Many years ago, I lived in a rambling old house in Santa Barbara, California, with a generously sized claw foot bath tub. My family and I loved that tub, and each of us spent plenty of time soaking in steamy bubbles, with cups of tea and music playing in there. This little drypoint is a nod to that time, and to the simple luxury of taking a bath. 🙂
Adding pigment (in this case, watercolor) to the proof print helps me see where I need to adjust tones (darks and lights) on the plate before printing the edition.
Printing Press Options
I borrowed time on other artists’ presses for decades, until I researched, selected and saved enough for a press of my own. These days, there are many more affordable and small scale options for printing intaglio prints (drypoints, etching, mezzotints, etc) and even linocuts. You can use a small embosser, or a pasta press. I love how the creative community usually finds a workaround to solve common problems.
After going through my press, pulling a proof (test) print
After the plate is inked and wiped, you can see where the engraved lines hold ink.
Wiping the plate with crumpled, soft newsprint
Applying ink to the plate with a soft wedge of mat board, carefully, so I don’t flatten the burr that was kicked up while engraving into the plexiglass. Those tiny, rough edges bordering the rim of each gouge in the plastic will hold a feathery bit of ink, and leave a lovely mark when pressed against paper.
Mixing the two inks 50-50.
Drypoint Ink Mix Recipe
I read an article (here) about a lovely blend of two inks perfectly suited for dry point engraving, so I ordered the inks (below) and this was my first use of them. I’m happy to report that they worked very well.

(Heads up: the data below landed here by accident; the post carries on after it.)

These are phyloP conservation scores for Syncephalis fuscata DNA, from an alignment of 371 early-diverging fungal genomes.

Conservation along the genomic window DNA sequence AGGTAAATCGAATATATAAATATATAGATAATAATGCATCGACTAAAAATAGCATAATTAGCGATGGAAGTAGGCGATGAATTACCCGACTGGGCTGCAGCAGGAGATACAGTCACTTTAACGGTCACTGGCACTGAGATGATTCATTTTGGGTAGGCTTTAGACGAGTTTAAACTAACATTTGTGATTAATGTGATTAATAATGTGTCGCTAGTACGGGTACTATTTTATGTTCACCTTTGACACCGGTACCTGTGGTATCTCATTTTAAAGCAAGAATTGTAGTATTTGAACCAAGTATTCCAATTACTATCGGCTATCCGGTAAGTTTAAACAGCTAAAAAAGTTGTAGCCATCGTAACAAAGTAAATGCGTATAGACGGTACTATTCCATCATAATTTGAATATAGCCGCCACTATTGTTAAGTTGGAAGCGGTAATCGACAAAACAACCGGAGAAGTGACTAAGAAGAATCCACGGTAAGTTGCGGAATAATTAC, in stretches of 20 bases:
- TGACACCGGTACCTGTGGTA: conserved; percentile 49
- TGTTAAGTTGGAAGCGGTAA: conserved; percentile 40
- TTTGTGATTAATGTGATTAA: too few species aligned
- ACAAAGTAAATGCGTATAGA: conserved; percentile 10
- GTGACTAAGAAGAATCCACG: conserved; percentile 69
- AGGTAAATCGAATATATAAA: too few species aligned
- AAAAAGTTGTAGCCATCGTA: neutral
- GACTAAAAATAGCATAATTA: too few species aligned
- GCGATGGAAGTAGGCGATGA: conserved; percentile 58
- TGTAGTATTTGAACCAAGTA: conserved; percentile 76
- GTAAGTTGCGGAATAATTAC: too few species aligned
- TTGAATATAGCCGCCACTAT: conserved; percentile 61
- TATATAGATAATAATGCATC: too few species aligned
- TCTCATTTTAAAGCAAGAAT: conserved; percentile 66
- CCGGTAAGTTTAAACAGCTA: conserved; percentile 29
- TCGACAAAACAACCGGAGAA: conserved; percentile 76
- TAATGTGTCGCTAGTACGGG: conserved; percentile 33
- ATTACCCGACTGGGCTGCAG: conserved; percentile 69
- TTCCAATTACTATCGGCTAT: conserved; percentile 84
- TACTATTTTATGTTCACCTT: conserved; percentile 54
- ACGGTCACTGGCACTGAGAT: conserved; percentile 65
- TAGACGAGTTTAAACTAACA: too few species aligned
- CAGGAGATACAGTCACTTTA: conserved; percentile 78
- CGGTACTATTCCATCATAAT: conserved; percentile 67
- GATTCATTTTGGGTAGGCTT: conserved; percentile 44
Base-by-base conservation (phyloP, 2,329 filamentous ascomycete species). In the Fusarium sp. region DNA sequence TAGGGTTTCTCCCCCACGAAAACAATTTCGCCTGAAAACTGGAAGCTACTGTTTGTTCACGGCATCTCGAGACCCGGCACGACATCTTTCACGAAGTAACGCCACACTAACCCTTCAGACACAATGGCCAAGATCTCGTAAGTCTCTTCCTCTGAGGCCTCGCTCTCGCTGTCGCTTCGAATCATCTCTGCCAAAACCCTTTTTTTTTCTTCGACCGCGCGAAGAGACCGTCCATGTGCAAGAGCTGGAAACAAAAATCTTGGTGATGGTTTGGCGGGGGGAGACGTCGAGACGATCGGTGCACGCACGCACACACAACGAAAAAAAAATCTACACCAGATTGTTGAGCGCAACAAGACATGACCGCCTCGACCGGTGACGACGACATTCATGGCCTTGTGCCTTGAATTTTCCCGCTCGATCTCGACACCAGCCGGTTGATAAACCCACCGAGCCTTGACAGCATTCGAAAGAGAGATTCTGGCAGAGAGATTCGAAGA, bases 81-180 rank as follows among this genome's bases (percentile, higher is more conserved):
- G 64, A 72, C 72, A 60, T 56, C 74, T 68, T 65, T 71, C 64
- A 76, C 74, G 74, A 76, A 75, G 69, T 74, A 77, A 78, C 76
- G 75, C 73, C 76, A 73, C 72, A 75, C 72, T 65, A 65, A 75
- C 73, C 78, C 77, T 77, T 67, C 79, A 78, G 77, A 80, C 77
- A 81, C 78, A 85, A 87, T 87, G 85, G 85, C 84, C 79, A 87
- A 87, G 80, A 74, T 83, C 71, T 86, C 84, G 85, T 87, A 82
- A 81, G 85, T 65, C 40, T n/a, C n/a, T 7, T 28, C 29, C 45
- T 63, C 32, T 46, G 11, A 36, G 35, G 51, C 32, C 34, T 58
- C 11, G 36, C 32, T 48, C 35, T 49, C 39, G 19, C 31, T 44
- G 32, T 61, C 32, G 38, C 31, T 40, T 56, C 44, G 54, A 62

After a few test-prints, more engraving to hold ink & darken areas of the print.
Engraving little canyons into the plexiglass to hold ink, using a sharp point (an etching needle).
A sketch done with a sharpie marker – loose and not too detailed. More of a map than a sketch.
Plexiglass for a Drypoint Print
Here is a tutorial video demonstrating how to bevel you plexiglass plate, using a rasp and then a sanding block. By angling the straight edge that was snapped off in the cutting process, you will ensure that you’re sharp edges don’t cut your printmaking paper under the pressure of the your press. You can read more about the process of preparing a plexiglass plate in this post.
Cutting plexiglass in the studio
Have you made a drypoint before?
So, there you have it. Step by step photos of the process to create a drypoint engraving from acrylic or plexiglass (also called perspex in other parts of the world. Have you ever made a drypoint from traditional copper plate? If you know any resources that would be helpful, please leave details in the comments so we ca all get better at printmaking together.
Thanks for stopping by and I’ll see you in the next post!
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When Mark Rothko used tempera, he would follow a procedure that has existed since the Renaissance, separating dozens of eggs, and beating the whites into a consistency close to that of a soufflé. Those few friends who saw Rothko perform this rite were delighted by the bulky Balzacian figure, with large hands, delicately transferring yolk after yolk, from half shell to half shell.
While teaching at a University, and feeling isolated and far from home (New York), he participated in an exhibit. He wrote home: Two of my paintings hang here for the last three weeks. Not a word or a look from the faculty, students or the Fricks. One of them, on my first visit, I found was hung horizontally. I phoned the hanger about his error. “Oh, it was no error,” he said. “I thought it filled the space better.” I swear by the bones of Titain this is true.